Nintendo is promoting the 3DS as a revolutionary system. Does it live up to the hype yet?

Before the Nintendo DS came out, people wondered: “Why a touchscreen?” Before the Wii came out, people asked: “Will motion control catch on?” Now that the 3DS is on its way, those same exact people are questioning the ability of glasses-free 3D.

Nintendo calls the 3DS a “game changer,” and a culmination of all of its efforts going back to the N64. It has the revelation of 3D first seen in Mario 64, the touch controls of the DS, the motion controls of the Wii (via gyroscope and accelerometer), and adds glasses-free 3D graphics on top. So is 3D that big of a deal? I checked out about a dozen games at Nintendo’s 3DS event in New York and can honestly say… maybe.

After all the hype, I was expecting the 3DS to blow me out of the water. It changed Warren Spector’s life. An EA executive thought it was magical. How could I not be similarly impressed?

The big problem was that 3D wasn’t all that special in most of the games I played. Flipping the 3D effect on and off with the 3D slider made me go from “oh” to “Oh” more than “oh” to “OMG.” It was neat, but if you tilt the screen slightly to either side the effect disappears and the screen has a flickering effect. It’s no big deal, and you can just reorient the screen to the proper angle, but in my experience this reorientation was straining on the eyes. Not that anybody plays handheld games sideways, but shaky hands really do have an effect.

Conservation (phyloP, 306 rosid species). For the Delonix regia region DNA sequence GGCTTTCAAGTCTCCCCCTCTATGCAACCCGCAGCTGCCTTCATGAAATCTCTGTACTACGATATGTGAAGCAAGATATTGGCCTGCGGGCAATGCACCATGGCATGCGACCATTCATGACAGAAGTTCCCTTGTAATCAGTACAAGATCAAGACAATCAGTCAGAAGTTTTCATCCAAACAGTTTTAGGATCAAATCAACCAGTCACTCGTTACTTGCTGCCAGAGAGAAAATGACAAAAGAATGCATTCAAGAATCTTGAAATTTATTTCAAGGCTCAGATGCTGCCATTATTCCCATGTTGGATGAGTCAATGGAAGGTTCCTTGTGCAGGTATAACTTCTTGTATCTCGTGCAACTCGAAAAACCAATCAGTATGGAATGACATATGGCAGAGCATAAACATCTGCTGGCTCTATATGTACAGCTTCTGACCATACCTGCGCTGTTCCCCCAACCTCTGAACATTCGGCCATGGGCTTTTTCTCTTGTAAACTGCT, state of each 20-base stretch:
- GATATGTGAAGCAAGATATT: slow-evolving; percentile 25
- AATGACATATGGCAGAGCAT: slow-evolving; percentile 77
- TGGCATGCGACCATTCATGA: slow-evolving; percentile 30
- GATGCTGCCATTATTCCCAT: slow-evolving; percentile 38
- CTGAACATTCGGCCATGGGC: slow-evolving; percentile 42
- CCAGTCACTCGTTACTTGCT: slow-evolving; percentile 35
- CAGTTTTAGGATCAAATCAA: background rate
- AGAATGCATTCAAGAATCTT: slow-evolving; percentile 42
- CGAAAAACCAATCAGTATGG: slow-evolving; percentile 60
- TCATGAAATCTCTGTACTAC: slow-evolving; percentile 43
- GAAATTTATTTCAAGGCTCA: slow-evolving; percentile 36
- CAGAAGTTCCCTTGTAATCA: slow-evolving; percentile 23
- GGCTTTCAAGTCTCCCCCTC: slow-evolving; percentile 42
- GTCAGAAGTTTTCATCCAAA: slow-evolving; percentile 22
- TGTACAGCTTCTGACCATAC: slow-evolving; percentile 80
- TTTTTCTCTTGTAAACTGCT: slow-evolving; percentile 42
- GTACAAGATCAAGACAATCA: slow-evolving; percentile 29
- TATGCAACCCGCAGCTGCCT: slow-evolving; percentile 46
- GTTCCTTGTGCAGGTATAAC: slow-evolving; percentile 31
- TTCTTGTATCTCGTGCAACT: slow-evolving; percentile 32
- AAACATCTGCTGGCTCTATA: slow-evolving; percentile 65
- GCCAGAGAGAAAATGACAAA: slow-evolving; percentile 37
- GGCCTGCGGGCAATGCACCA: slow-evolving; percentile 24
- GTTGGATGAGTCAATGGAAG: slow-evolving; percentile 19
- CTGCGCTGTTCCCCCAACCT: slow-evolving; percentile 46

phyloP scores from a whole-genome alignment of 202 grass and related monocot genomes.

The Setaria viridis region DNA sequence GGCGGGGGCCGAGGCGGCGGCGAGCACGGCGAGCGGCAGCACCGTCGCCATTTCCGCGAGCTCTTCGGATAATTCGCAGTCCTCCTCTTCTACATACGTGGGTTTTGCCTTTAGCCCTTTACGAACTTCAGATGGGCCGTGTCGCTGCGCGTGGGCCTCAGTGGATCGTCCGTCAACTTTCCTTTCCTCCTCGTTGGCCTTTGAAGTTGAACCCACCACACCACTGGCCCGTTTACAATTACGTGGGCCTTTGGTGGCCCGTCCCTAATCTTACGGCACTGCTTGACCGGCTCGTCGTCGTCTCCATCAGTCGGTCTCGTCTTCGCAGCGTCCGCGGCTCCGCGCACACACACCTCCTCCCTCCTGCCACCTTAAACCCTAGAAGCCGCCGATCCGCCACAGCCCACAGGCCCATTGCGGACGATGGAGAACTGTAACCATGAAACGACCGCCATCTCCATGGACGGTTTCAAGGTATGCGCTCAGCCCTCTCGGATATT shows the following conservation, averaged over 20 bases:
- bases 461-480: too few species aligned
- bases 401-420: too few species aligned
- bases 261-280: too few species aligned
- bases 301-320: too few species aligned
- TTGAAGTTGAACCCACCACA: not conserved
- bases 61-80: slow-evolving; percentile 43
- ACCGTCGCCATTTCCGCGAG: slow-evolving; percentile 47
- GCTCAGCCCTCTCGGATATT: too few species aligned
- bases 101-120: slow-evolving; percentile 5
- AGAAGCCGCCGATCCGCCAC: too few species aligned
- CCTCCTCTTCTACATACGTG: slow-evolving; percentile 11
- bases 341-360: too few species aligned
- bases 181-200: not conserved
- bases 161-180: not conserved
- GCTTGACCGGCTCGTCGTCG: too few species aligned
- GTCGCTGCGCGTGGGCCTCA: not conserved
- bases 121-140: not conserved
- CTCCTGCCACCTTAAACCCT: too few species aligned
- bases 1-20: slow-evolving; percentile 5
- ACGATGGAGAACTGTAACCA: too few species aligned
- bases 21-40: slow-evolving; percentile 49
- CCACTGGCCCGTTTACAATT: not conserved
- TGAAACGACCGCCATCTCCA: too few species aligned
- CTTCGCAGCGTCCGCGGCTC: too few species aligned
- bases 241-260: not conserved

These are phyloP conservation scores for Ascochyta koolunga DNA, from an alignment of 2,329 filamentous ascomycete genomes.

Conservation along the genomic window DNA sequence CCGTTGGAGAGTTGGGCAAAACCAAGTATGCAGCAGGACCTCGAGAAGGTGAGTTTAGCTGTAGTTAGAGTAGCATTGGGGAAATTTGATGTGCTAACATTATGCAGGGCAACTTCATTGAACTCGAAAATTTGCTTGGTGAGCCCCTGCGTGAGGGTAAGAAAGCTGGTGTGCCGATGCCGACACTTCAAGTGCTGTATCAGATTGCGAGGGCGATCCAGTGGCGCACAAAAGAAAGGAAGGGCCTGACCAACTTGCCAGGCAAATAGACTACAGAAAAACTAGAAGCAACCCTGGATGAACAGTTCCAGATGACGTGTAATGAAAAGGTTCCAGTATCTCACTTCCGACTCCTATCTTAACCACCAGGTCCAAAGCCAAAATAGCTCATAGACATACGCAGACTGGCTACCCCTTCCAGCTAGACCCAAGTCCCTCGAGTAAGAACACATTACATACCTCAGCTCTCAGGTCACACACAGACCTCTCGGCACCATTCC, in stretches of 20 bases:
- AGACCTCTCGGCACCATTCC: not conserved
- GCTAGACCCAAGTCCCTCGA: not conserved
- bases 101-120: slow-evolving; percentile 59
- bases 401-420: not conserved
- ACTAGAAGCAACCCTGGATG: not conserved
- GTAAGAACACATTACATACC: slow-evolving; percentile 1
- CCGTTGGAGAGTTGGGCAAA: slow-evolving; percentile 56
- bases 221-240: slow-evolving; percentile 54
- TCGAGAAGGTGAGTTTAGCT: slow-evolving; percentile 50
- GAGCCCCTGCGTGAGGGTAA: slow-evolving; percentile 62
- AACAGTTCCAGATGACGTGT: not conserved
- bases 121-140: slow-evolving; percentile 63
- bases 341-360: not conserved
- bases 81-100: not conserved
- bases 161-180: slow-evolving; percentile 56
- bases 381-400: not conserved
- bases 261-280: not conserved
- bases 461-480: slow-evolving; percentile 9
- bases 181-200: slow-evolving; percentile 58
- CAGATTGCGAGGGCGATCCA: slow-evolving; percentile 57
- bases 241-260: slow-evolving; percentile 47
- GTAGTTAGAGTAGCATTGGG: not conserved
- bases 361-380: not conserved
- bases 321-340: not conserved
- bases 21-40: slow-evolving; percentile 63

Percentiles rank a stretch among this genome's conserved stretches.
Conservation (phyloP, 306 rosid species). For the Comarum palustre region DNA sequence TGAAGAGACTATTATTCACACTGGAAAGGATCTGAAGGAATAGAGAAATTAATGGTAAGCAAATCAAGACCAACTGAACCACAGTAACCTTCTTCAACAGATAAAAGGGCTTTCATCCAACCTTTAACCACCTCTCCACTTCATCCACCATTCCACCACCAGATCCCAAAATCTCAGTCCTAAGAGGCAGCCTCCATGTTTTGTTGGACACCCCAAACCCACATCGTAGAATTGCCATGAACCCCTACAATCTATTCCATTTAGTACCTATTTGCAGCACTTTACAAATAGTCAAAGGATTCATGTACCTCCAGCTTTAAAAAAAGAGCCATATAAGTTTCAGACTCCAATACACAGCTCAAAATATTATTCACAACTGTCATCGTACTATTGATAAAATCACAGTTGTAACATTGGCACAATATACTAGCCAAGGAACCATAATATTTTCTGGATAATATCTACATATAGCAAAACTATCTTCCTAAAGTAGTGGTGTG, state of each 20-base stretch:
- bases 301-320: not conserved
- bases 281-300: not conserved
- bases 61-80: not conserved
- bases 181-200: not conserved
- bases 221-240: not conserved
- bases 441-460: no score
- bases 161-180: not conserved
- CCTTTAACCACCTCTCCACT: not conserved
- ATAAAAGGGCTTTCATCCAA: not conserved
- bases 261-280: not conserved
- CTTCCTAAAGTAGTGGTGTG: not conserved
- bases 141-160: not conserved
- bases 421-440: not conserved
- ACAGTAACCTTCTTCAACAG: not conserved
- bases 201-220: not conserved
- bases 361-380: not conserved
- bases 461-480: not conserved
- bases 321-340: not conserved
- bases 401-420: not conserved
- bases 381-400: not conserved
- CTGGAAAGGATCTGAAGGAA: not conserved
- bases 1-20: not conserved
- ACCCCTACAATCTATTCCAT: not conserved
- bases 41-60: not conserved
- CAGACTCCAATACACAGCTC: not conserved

However, there were a few games I played that made me see things Nintendo’s way. The animals in Nintendogs + Cats appear lifelike in a way that I think only 3D could enable. Other titles like Dead or Alive: Dimensions, where characters are constantly moving through their environments, seem highly suited for the effect. Even Lego Star Wars III impressed me with the improvement that 3D made.

Basically, I found that certain games use 3D to their advantage. Nintendo puts the “game changing” 3DS in a “category of one” that will “pull you in” and leave a “great impact” (in the words of Reggie Fils-Aime). Maybe not, but with the right games, the 3DS is without a doubt going to give gamers a better visual experience.

A major non-graphical improvement that hasn’t been trumpeted too much is the analog stick. It was so natural to use that I almost forgot the DS doesn’t have one. While playing one particular game, I tried to go back to the D-pad, and it felt like going from driving a Lamborghini to the Flintstones car. That analog stick is a big deal.

I’m most excited about the 3DS’s potential for augmented reality (AR) experiences. The two games I played in Nintendo’s AR lineup were terrific examples of what can be done with the technology already. Once you’ve seen a game object sink into a real world table, you’ll be hooked.

Nintendo has been criticized for its lack of online focus in the past compared to competitors, but online functionality has been made a key aspect of the 3DS. The handheld’s Spot Pass system connects to wireless broadband to download new desired content silently. The 3DS has a specific color of indicator light that tells players when a friend is online. The friend code system is simpler than ever, only requiring one registration per friend. Nintendo didn’t create Xbox Live or the PlayStation Network yet, but it has advanced its online position with the 3DS, and games like Dead or Alive: Dimensions and Super Street Fighter IV: 3D Edition are already taking advantage with online play modes.

So even though glasses-free 3D wasn’t as magically mind-blowing as I’d hoped, I’m still enthusiastic about the 3DS. Maybe not as enthusiastic as Nintendo, but it’s not like I made the thing. Everybody will have to decide for themselves whether the experience is worth the price of entry, but they should keep in mind that it’s not just a DS with 3D. For those interested in 3D, it’s definitely cool, but won’t make every remake worth playing again.

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